The DJ bumped some bad American music as we cruised down the river but it was still beautiful and the sunset was amazing! It was our last night together as a group so OEG (Overseas Education Group) was trying to pull out all the stops. We were all sad to leave Kanchanaburi but it was great to at least see it for a short time.
My time in Bangkok/Kanchanaburi flew by quickly, and by the time I was just starting to get to know many of the other eighty American and Canadian soon-to-be English teachers, it was time to pack up and set out for the North.
Ben and I met our coordinators Kru Rin and Kru Noi (Kru means teacher in Thai) on the night of May 12th at our hotel. Their instant friendly, easygoing manner eased my nerves, and made me excited to see my new home. Thai people love to take pictures, so we immediately took some pictures with them, and they took several selfies with us in the car ride as well. We were lucky to have a great driver Pee Uan (Pee means brother or sister in Thai; in this case brother), to chaffeur us for the ten hour drive to Tha Wang Pha. Around dinner we stopped at several different roadside stops before Kru Rin and Kru Noi found a restaurant that they approved of, and after ordering several dishes we ate dinner Thai style (akin to family style, everyone shares the dishes). The Thai food here is generally much different than ‘Thai’ food in America. The food here uses less coconut milk (less creamy), and often has different sauces that are more sour or spicy than sauces on American Thai food. After the ten hour drive, we arrived around 4 AM to our apartments in the back of the school in Tha Wang Pha, and slept heavily.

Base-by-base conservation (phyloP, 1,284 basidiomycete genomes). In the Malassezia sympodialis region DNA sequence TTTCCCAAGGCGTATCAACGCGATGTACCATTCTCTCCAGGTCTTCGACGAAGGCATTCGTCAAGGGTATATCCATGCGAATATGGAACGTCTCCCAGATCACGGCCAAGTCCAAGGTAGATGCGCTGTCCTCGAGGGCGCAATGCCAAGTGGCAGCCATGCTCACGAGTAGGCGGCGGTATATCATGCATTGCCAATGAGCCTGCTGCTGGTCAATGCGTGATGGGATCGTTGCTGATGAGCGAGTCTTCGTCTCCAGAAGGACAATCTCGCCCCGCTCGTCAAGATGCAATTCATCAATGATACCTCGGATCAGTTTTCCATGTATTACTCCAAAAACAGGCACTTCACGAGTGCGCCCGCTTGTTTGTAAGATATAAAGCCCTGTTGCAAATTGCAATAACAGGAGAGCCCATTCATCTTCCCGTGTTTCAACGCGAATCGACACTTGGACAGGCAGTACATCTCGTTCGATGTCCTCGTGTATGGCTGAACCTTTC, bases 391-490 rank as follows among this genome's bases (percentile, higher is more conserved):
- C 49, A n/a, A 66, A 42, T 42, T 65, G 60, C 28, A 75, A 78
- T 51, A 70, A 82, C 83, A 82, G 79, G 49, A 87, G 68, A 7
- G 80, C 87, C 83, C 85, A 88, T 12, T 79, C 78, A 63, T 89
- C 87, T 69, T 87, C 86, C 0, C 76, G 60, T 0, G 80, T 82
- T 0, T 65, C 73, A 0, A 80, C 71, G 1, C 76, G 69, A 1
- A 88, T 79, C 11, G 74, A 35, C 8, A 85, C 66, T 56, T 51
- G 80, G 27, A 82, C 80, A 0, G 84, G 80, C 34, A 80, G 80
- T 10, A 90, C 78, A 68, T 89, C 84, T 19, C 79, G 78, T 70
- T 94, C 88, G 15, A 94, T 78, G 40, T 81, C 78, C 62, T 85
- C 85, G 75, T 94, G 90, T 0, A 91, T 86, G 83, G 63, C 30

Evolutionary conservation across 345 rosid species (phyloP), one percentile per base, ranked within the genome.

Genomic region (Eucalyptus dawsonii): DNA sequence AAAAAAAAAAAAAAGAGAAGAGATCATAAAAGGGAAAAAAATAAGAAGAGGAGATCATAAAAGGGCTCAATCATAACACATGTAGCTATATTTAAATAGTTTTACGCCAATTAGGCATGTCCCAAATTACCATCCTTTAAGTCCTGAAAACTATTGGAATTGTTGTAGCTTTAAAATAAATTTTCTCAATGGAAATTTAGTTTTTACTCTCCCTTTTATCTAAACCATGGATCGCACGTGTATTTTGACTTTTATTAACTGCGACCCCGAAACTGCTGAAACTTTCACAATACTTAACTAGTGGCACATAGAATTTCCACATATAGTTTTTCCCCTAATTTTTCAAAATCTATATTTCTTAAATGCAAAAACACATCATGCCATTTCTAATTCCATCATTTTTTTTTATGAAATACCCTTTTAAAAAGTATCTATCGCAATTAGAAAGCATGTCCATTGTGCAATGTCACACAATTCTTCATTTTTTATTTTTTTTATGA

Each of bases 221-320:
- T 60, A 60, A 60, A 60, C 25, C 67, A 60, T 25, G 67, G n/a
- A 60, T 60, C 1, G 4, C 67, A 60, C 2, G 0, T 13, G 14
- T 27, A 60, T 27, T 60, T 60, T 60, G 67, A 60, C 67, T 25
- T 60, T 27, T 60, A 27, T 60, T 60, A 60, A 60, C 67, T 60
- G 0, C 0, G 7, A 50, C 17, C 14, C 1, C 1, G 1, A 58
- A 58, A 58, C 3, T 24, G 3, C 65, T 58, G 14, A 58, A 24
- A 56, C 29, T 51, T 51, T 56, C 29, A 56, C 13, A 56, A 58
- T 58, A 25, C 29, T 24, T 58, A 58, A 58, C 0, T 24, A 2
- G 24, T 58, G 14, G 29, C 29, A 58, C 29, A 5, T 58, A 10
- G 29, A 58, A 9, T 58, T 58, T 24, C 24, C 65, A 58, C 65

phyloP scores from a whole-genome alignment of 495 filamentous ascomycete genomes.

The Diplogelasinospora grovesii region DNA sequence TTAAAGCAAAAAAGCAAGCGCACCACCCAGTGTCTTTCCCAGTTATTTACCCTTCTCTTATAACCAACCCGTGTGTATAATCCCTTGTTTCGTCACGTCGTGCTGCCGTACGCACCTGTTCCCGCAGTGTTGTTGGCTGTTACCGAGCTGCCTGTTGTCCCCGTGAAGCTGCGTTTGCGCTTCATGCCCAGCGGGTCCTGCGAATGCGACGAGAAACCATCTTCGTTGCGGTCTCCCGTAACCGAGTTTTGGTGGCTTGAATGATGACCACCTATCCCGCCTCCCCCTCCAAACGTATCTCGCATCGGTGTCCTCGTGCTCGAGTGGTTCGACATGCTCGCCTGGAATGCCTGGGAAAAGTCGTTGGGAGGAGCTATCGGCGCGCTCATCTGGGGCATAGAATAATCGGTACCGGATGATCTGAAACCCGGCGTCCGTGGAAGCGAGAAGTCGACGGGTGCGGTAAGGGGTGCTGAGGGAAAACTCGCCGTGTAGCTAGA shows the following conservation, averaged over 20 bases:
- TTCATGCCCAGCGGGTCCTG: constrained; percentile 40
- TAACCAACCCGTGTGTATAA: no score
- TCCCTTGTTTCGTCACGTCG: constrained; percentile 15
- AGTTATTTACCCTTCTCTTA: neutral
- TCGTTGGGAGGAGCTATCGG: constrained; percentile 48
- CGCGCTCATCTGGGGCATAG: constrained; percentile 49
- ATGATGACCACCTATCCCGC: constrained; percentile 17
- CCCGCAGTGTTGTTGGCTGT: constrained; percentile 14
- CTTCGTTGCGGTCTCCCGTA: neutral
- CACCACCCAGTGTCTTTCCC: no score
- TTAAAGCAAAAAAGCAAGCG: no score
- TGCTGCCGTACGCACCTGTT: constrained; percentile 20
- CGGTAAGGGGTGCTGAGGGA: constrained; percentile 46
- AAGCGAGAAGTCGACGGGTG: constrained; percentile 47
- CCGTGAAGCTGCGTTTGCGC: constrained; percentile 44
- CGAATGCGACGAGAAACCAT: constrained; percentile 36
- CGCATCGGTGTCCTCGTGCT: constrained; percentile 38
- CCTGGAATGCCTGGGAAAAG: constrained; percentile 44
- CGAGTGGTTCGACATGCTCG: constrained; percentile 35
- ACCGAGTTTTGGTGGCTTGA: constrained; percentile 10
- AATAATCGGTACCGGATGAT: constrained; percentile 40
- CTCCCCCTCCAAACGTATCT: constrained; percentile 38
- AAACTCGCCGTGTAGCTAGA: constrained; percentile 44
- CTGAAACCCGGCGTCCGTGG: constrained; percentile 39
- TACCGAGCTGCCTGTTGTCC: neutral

My favorite Thai dishes I have had so far have been panang curry (a red curry usually served with pork), and gwieteeyao (I don’t the English equivalent spelling; a soup with thin rice noodles and different types of proteins i.e. pork, meatballs or tofu and vegetables such as chinese kale).
I started teaching last Wednesday, so it has been just over a week now and I finally somewhat understand my class schedule. I only teach seventh and eighth graders (Mattayohm 1 and 2 – Seventh and Eighth Grade). Students here are grouped into classes by their results on aptitude tests, which I still am unsure how I feel about. Generally, the students in the higher level classes are more tuned into my classes, but not always. It is also sort of interesting because I teach Mattayohm 1/1 and 2/1 three times a week (the best students of seventh and eighth grade), but I only teach all the other students once a week. It sort of makes sense, as Mattayohm 1/1 and 2/1 are the best students, but I also feel like the other students are sort of given up on and I don’t really know how effective aptitude tests are at really judging students true abilities. An interesting fact about the Thai school system is that students can’t fail. This is mind boggling to me as a former student, because it basically means the bad students can blow off their classes and still be assured that they will pass. It also puts more of a burden on teachers in that we have to keep retesting students if they fail the finals or midterms. Personally I think this is a horrible system, I don’t want to fail my students but if some of them are not even trying at all they can just blow my class off and it is on me to make them pass.